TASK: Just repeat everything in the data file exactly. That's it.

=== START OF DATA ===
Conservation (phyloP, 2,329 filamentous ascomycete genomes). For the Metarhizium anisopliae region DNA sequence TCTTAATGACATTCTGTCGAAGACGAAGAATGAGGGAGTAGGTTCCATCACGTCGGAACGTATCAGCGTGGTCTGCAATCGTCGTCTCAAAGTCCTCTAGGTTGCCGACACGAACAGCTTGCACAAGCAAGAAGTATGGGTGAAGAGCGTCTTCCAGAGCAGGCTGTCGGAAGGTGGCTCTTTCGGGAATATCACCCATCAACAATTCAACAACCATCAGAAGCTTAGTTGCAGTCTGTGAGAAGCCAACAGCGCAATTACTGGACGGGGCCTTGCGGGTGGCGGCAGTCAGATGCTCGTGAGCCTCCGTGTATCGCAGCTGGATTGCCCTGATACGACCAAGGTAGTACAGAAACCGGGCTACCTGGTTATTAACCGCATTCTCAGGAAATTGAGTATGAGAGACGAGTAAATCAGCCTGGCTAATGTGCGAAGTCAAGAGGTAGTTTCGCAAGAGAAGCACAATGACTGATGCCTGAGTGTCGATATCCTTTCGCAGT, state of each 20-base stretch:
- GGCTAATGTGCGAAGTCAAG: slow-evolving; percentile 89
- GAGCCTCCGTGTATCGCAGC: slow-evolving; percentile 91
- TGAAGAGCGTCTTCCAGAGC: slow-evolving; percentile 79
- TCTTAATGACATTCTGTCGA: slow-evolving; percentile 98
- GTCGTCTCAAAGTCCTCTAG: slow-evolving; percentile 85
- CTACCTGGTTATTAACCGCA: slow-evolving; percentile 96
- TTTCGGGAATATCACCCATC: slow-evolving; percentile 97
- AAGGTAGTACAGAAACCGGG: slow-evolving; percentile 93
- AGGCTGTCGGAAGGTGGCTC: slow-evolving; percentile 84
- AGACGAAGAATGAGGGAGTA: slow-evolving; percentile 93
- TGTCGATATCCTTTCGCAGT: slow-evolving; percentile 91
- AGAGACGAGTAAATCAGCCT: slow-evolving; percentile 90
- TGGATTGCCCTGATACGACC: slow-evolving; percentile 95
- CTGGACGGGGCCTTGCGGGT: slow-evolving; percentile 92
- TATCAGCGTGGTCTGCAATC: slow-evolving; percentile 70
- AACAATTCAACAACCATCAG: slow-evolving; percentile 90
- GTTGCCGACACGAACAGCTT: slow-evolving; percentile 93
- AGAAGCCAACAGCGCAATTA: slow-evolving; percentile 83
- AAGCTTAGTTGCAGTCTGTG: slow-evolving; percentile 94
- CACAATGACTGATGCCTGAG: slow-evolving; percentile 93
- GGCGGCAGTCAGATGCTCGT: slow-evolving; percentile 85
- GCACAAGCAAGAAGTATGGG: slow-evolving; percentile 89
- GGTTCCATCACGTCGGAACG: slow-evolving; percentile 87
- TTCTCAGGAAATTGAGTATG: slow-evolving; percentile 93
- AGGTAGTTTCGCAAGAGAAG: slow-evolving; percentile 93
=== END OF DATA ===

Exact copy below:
Conservation (phyloP, 2,329 filamentous ascomycete genomes). For the Metarhizium anisopliae region DNA sequence TCTTAATGACATTCTGTCGAAGACGAAGAATGAGGGAGTAGGTTCCATCACGTCGGAACGTATCAGCGTGGTCTGCAATCGTCGTCTCAAAGTCCTCTAGGTTGCCGACACGAACAGCTTGCACAAGCAAGAAGTATGGGTGAAGAGCGTCTTCCAGAGCAGGCTGTCGGAAGGTGGCTCTTTCGGGAATATCACCCATCAACAATTCAACAACCATCAGAAGCTTAGTTGCAGTCTGTGAGAAGCCAACAGCGCAATTACTGGACGGGGCCTTGCGGGTGGCGGCAGTCAGATGCTCGTGAGCCTCCGTGTATCGCAGCTGGATTGCCCTGATACGACCAAGGTAGTACAGAAACCGGGCTACCTGGTTATTAACCGCATTCTCAGGAAATTGAGTATGAGAGACGAGTAAATCAGCCTGGCTAATGTGCGAAGTCAAGAGGTAGTTTCGCAAGAGAAGCACAATGACTGATGCCTGAGTGTCGATATCCTTTCGCAGT, state of each 20-base stretch:
- GGCTAATGTGCGAAGTCAAG: slow-evolving; percentile 89
- GAGCCTCCGTGTATCGCAGC: slow-evolving; percentile 91
- TGAAGAGCGTCTTCCAGAGC: slow-evolving; percentile 79
- TCTTAATGACATTCTGTCGA: slow-evolving; percentile 98
- GTCGTCTCAAAGTCCTCTAG: slow-evolving; percentile 85
- CTACCTGGTTATTAACCGCA: slow-evolving; percentile 96
- TTTCGGGAATATCACCCATC: slow-evolving; percentile 97
- AAGGTAGTACAGAAACCGGG: slow-evolving; percentile 93
- AGGCTGTCGGAAGGTGGCTC: slow-evolving; percentile 84
- AGACGAAGAATGAGGGAGTA: slow-evolving; percentile 93
- TGTCGATATCCTTTCGCAGT: slow-evolving; percentile 91
- AGAGACGAGTAAATCAGCCT: slow-evolving; percentile 90
- TGGATTGCCCTGATACGACC: slow-evolving; percentile 95
- CTGGACGGGGCCTTGCGGGT: slow-evolving; percentile 92
- TATCAGCGTGGTCTGCAATC: slow-evolving; percentile 70
- AACAATTCAACAACCATCAG: slow-evolving; percentile 90
- GTTGCCGACACGAACAGCTT: slow-evolving; percentile 93
- AGAAGCCAACAGCGCAATTA: slow-evolving; percentile 83
- AAGCTTAGTTGCAGTCTGTG: slow-evolving; percentile 94
- CACAATGACTGATGCCTGAG: slow-evolving; percentile 93
- GGCGGCAGTCAGATGCTCGT: slow-evolving; percentile 85
- GCACAAGCAAGAAGTATGGG: slow-evolving; percentile 89
- GGTTCCATCACGTCGGAACG: slow-evolving; percentile 87
- TTCTCAGGAAATTGAGTATG: slow-evolving; percentile 93
- AGGTAGTTTCGCAAGAGAAG: slow-evolving; percentile 93